Chapter 2: Freud – Psychoanalysis

Part 5: Psychoanalysis

Most psychologists today make a distinction that Freud seldom, if ever, made.  We refer to all theoretical perspectives related to the views of Sigmund Freud as psychodynamic theories, reserving the term psychoanalysis for the therapeutic method developed by Freud.  Freud simply referred to both his theories and his therapy as psychoanalysis. This may well have resulted from the fact that Freud began as a therapist, and only developed his theories in order to explain why certain approaches worked and others did not.  It may also have something to do with the fact that Freud’s personality theories came first, and so there was no need in his mind to distinguish his views from the work of others. Whatever the reason, for our purposes we will use the term psychoanalysis to refer to the therapeutic method developed by Freud, which was uniquely different from the techniques already in use by people such as Breuer and Charcot.

As mentioned above, Freud came to believe that the use of hypnosis, which had been championed by Breuer and Charcot, was unable to get at the root causes of patient’s neuroses.  He also learned through experience that psychoanalysis could only be effective if he was able to go back into the early childhood of his patients and uncover the unconscious conflicts and repressions that led to their neurotic behaviors.  In order to accomplish this goal, Freud relied primarily on free association and dream analysis.  In the history of psychoanalysis, there have been those who believed that psychoanalysis officially began when Freud rejected hypnosis and introduced free association (Freud, 1914/1995).

Free association is often used, of course, during the interpretation of dreams, so the two techniques are not mutually exclusive.  With regard to the value of interpreting dreams, Freud wrote perhaps his most famous line: “…the interpretation of dreams is the via regia [royal road] to a knowledge of the unconscious element in our psychic life.” (pg. 508; Freud, 1900/1995).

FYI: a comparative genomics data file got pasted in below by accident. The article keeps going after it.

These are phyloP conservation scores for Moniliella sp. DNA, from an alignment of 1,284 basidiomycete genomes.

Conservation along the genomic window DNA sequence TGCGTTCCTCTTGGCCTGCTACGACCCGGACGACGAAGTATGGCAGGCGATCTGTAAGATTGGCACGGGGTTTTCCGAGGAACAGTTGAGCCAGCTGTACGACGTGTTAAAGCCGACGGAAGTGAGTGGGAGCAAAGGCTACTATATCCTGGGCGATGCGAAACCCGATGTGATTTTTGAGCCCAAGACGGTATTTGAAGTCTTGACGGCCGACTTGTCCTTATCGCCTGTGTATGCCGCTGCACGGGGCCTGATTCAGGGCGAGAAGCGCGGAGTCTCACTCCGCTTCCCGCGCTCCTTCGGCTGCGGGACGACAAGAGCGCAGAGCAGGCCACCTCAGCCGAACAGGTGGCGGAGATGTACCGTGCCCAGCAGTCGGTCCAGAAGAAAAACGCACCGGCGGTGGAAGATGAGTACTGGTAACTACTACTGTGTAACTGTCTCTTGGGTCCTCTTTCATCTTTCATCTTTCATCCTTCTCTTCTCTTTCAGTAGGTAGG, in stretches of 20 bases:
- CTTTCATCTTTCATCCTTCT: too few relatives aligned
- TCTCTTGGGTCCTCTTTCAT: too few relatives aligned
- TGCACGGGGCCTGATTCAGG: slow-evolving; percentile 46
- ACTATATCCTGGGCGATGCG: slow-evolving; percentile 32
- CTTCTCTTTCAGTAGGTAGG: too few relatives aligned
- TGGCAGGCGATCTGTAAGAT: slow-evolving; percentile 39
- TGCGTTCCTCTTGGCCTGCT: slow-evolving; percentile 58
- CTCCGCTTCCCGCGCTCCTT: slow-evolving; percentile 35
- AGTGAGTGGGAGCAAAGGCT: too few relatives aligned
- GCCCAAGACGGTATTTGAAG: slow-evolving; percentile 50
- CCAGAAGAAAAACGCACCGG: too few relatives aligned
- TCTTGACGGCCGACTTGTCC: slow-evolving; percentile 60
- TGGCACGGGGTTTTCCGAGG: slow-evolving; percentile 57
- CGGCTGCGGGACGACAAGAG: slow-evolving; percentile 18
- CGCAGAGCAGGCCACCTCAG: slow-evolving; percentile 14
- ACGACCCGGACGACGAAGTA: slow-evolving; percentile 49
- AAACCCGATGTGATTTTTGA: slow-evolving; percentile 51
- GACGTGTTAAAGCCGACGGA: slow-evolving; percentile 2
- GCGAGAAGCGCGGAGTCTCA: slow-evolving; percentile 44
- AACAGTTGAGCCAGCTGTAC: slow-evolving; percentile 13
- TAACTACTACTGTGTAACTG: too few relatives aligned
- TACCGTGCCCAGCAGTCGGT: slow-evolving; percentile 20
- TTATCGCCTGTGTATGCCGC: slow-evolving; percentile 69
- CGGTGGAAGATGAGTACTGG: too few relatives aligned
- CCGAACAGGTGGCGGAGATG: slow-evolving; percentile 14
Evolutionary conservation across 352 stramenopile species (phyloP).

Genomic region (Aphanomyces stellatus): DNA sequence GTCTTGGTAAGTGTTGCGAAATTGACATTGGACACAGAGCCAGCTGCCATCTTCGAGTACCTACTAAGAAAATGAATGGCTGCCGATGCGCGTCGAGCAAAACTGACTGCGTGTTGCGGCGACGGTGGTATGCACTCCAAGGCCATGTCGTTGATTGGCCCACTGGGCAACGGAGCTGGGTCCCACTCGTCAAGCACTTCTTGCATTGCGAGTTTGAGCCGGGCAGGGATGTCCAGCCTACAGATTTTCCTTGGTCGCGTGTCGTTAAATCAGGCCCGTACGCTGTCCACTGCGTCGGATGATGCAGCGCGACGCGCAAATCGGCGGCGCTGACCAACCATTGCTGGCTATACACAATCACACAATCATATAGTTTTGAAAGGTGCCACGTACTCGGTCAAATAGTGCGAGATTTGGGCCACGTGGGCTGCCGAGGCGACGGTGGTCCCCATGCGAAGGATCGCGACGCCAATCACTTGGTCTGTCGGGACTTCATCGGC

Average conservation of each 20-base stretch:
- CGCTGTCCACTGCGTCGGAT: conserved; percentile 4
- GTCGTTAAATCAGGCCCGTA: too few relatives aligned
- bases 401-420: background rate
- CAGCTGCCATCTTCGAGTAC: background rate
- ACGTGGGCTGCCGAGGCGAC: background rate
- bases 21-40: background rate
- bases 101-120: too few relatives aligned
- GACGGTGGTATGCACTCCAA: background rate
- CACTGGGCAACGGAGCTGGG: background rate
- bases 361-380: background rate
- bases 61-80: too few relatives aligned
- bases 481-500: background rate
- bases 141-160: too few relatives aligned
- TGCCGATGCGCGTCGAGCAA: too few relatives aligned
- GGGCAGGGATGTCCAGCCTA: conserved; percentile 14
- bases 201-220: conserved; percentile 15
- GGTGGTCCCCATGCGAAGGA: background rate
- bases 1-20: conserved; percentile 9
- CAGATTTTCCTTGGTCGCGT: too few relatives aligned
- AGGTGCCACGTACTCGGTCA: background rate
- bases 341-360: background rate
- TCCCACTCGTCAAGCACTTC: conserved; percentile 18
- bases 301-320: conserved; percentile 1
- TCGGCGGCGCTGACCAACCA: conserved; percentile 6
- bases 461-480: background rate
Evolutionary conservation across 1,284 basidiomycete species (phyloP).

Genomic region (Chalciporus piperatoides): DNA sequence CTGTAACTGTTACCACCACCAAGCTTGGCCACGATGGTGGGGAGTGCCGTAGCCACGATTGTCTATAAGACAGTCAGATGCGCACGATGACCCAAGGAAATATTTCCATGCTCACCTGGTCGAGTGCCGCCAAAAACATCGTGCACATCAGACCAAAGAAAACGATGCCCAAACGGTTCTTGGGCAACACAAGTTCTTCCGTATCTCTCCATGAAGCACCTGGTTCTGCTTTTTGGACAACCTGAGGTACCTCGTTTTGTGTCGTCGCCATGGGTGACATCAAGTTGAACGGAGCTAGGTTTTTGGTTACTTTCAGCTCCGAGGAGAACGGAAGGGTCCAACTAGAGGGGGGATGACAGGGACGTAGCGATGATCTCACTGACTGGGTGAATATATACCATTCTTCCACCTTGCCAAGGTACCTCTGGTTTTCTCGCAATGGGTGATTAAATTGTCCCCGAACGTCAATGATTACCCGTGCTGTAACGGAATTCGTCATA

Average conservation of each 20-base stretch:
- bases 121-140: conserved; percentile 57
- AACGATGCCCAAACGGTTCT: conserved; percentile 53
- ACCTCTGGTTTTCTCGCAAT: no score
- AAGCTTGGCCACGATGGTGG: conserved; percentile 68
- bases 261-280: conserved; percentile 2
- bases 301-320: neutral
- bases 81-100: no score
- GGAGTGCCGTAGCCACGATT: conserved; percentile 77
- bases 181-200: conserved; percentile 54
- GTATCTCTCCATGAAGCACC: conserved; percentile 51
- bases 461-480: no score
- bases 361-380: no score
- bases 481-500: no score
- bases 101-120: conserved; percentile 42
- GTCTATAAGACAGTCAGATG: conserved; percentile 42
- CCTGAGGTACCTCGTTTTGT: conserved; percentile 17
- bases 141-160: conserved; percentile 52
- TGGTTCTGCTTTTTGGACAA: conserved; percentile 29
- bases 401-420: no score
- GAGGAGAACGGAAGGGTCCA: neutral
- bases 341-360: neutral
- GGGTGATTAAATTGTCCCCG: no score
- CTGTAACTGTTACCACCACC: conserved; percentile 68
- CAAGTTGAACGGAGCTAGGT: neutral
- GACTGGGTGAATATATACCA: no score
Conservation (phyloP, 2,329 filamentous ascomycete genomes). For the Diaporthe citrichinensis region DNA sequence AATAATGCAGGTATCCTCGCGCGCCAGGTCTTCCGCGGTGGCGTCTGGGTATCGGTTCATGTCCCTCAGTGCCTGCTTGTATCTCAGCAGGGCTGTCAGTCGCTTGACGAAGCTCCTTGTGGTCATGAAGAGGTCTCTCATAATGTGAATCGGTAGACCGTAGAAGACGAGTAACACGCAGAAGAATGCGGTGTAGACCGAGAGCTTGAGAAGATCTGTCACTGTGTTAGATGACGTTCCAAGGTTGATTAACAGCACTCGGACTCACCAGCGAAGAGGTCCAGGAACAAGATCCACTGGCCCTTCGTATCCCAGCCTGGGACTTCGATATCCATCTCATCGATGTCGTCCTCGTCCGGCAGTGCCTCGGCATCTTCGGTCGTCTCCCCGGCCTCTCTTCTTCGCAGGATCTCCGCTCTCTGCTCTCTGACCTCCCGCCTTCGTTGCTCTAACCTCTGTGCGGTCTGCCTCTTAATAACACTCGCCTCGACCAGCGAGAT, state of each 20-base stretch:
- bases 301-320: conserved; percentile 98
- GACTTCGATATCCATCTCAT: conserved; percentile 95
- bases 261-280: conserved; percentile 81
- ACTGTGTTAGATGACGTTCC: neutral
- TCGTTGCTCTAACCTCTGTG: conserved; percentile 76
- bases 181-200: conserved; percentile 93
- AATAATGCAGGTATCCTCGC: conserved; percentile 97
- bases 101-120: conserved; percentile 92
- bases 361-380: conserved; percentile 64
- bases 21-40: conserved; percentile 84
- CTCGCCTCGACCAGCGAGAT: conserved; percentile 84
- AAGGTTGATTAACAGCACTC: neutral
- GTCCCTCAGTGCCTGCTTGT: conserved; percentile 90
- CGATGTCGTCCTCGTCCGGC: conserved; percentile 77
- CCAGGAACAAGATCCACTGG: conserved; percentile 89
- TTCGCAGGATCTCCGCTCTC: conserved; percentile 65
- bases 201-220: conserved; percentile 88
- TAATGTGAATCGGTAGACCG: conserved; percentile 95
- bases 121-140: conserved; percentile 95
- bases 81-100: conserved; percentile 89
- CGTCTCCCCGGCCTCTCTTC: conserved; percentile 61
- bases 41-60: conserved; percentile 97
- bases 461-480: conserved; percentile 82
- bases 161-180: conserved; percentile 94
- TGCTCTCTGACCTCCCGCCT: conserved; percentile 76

Free Association

Free association grew out of a need that resulted from problems implementing Breuer’s cathartic method.  The first problem was that many patients could not be hypnotized. With the patients that Freud could not hypnotize, especially those who would not even allow him to try hypnotizing them, Freud tried a technique of pressing them to remember.  This technique also came up short, and Freud recognized a need to work around the patient’s resistance (which we will examine in more detail below). The first technique that Freud developed involved pressing his hand against his patient’s forehead and asking them to say whatever thought, no matter how seemingly irrelevant, came first into their consciousness (Freud & Breuer, 1895/2004).  Freud himself described this technique as a trick, one that disconnects the patient’s attention from his conscious searching and reflecting. However, trick or not, Freud found the technique to be indispensable. The thoughts that came to the forefront of consciousness, those believed to be easily accessible via the preconscious, were likely to be connected to the underlying associations responsible for the neurotic patient’s symptoms.  Freud used this technique of free association quite successfully. As early as 1892, he treated a patient known as Fräulein Elisabeth von R. by relying entirely on free association (Freud & Breuer, 1895/2004).

Still, Freud did make some modifications in the technique.  Two other methods used to begin the free association were to have the patient think of a number or a name at random.  Of course, Freud did not believe that it was possible for anything in the mind to occur at random, and by continuing the association brought up by that first name or number, Freud could help his patient to arrive at the true unconscious associations that were the root of their problems (Freud, 1917/1966).  He also used free association during the interpretation of dreams, and often found it helpful to examine which part of the dream the patient chose to begin making free associations (Freud, 1933/1965). Freud also considered psychoanalysis to be effective with children, but cautioned that a child’s lack of psychological development limited their ability for free association.  Other psychodynamic theorists worked more extensively with children, however, including Adler, Anna Freud, and Klein.